Jump to ContentJump to Main Navigation
Aging in Twentieth-Century Britain$
Users without a subscription are not able to see the full content.

Charlotte Greenhalgh

Print publication date: 2018

Print ISBN-13: 9780520298781

Published to California Scholarship Online: January 2019

DOI: 10.1525/california/9780520298781.001.0001

Show Summary Details
Page of

PRINTED FROM CALIFORNIA SCHOLARSHIP ONLINE (www.california.universitypressscholarship.com). (c) Copyright University of California Press, 2022. All Rights Reserved. An individual user may print out a PDF of a single chapter of a monograph in CALSO for personal use.date: 16 May 2022

Into the Institution

Into the Institution

Residential Care for the Aged

(p.77) Chapter Three Into the Institution
Aging in Twentieth-Century Britain

Charlotte Greenhalgh

University of California Press

In 1958–1959 Peter Townsend interviewed almost 500 residents of old age homes for his project The Last Refuge. Townsend investigated what had changed since the Labour Government introduced new legislation for residential care in 1948. Old age homes had become symbolic of continuous state support from cradle to grave. Yet the delivery of residential care was uneven, and it divided the aged by social class and health. Meanwhile researchers, workers, and elderly people often disagreed about the ethics of aged care. Townsend drove change within these institutions. During interviews, for example, researchers and residents enacted the ideal of respect for the inner lives of the old, even if midcentury research methods sometimes recreated the disempowering conditions of institutional life.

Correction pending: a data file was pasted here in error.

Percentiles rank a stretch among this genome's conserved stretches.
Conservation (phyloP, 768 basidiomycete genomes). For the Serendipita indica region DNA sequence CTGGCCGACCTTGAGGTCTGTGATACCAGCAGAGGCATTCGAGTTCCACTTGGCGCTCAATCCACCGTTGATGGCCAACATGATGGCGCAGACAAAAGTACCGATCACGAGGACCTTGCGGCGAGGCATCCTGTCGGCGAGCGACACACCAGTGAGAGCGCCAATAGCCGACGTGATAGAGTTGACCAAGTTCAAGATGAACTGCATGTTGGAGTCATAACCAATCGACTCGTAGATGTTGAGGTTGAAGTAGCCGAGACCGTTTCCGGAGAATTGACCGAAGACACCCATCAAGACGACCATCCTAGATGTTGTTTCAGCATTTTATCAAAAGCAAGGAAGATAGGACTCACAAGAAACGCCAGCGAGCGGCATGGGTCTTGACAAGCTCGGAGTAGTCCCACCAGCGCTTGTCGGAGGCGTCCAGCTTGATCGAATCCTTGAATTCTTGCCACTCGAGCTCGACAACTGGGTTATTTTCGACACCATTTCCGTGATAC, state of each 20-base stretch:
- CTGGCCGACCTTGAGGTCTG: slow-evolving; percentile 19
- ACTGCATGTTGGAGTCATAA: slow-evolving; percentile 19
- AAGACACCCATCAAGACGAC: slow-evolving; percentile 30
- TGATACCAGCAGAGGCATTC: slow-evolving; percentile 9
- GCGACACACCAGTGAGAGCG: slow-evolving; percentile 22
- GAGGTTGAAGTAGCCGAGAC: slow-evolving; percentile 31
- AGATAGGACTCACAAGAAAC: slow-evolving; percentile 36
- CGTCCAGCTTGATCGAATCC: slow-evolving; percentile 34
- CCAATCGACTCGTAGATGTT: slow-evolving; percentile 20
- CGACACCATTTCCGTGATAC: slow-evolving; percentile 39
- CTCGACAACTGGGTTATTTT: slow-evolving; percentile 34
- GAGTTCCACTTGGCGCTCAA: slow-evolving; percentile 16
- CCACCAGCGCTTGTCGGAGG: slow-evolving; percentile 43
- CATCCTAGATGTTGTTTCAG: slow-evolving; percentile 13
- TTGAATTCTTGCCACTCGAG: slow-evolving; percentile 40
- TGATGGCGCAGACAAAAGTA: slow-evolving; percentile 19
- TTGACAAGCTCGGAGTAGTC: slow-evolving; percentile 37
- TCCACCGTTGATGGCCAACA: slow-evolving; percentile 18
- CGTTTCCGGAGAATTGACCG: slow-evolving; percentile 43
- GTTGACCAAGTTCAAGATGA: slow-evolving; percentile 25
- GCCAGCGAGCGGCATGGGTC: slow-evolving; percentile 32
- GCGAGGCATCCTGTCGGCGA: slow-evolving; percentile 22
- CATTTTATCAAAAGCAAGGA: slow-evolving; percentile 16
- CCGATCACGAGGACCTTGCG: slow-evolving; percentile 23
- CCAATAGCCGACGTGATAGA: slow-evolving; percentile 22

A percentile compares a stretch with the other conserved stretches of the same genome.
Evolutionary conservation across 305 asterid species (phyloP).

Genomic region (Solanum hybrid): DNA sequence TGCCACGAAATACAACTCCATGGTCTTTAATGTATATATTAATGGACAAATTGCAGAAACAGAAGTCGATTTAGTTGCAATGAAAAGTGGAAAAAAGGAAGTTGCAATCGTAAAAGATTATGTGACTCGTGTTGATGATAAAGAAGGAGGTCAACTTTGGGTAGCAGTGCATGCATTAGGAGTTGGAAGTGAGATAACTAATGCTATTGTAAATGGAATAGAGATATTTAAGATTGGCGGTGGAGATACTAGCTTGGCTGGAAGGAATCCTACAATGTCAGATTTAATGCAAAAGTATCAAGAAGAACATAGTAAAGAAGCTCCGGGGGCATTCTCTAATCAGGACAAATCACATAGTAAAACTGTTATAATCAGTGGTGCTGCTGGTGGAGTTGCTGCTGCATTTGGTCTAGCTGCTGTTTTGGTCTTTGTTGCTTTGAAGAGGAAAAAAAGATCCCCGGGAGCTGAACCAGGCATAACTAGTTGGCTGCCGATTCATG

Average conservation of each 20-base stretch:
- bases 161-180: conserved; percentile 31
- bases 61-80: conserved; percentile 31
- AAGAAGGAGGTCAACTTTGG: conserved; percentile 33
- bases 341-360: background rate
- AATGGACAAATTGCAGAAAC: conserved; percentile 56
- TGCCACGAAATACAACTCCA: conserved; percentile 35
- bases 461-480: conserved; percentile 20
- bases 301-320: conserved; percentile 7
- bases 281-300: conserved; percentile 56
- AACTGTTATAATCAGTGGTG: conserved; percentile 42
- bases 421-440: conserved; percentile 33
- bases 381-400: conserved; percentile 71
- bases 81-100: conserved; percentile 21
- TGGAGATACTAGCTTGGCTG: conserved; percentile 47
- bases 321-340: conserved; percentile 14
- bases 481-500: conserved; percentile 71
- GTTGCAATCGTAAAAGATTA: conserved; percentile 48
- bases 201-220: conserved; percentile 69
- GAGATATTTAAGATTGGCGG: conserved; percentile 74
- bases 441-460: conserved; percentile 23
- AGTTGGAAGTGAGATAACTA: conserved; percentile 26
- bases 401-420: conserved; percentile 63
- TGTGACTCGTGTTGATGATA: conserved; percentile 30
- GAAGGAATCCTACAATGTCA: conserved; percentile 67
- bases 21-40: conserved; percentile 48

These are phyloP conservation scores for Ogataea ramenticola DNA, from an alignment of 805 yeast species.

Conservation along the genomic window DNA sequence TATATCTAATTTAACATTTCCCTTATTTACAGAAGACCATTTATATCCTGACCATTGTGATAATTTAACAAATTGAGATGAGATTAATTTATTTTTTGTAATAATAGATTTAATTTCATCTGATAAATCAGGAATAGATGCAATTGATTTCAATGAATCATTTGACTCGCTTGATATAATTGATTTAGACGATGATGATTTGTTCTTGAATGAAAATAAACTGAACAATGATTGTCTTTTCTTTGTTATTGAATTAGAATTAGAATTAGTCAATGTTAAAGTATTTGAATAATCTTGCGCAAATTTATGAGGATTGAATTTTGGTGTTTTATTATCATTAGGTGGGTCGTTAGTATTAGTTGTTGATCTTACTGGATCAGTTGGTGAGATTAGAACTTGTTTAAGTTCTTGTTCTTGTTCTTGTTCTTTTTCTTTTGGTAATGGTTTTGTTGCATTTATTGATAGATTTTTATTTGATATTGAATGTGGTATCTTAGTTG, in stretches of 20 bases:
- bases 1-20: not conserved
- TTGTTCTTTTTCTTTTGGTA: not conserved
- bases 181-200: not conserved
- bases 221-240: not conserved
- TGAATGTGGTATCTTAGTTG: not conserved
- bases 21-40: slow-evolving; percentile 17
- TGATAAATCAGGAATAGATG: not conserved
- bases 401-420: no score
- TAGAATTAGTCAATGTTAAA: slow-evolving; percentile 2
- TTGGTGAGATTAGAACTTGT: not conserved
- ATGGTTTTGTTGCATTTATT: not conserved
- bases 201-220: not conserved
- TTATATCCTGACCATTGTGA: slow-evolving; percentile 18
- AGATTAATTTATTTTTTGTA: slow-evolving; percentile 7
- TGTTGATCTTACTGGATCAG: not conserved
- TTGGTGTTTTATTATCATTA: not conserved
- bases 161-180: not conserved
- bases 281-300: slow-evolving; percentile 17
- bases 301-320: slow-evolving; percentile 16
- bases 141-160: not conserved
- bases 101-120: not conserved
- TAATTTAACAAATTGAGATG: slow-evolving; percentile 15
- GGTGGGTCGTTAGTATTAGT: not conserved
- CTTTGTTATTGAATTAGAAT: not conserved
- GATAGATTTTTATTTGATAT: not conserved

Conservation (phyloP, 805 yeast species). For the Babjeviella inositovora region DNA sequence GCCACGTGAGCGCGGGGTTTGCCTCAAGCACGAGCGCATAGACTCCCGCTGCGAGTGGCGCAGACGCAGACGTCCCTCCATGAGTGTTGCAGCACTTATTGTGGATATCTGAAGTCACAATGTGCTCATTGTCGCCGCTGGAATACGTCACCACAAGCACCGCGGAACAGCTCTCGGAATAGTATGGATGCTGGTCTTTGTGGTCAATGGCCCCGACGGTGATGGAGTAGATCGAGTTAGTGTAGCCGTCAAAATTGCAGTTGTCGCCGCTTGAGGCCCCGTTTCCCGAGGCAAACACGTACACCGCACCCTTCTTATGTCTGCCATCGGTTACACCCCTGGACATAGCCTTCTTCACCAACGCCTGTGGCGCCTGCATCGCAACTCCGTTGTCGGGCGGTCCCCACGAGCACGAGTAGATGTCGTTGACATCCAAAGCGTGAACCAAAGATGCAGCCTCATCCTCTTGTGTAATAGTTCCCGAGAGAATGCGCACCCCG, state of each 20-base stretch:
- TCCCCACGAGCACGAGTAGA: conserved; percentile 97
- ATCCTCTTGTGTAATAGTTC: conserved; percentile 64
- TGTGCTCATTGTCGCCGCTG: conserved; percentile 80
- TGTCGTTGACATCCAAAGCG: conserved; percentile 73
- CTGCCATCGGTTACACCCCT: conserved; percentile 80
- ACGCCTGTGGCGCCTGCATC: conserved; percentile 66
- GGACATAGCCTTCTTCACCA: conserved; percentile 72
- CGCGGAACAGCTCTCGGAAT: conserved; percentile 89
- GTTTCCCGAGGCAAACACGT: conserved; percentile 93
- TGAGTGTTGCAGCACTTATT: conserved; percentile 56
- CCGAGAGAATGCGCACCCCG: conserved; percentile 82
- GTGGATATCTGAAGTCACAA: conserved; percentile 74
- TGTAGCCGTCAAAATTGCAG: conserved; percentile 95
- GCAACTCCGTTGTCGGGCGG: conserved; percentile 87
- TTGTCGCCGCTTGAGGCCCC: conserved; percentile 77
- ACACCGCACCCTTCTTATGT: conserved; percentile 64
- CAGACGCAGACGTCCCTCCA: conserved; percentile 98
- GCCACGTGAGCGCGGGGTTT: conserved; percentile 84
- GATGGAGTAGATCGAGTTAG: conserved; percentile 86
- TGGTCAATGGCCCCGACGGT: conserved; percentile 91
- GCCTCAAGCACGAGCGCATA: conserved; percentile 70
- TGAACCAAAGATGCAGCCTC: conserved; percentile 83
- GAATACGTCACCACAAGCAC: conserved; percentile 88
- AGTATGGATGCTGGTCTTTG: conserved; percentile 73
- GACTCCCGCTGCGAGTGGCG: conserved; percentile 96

Keywords:   old age, aging, ageing, residential care, aged care, old age institutions, Peter Townsend, social research, interviews, welfare state

California Scholarship Online requires a subscription or purchase to access the full text of books within the service. Public users can however freely search the site and view the abstracts and keywords for each book and chapter.

Please, subscribe or login to access full text content.

If you think you should have access to this title, please contact your librarian.

To troubleshoot, please check our FAQs, and if you can't find the answer there, please contact us.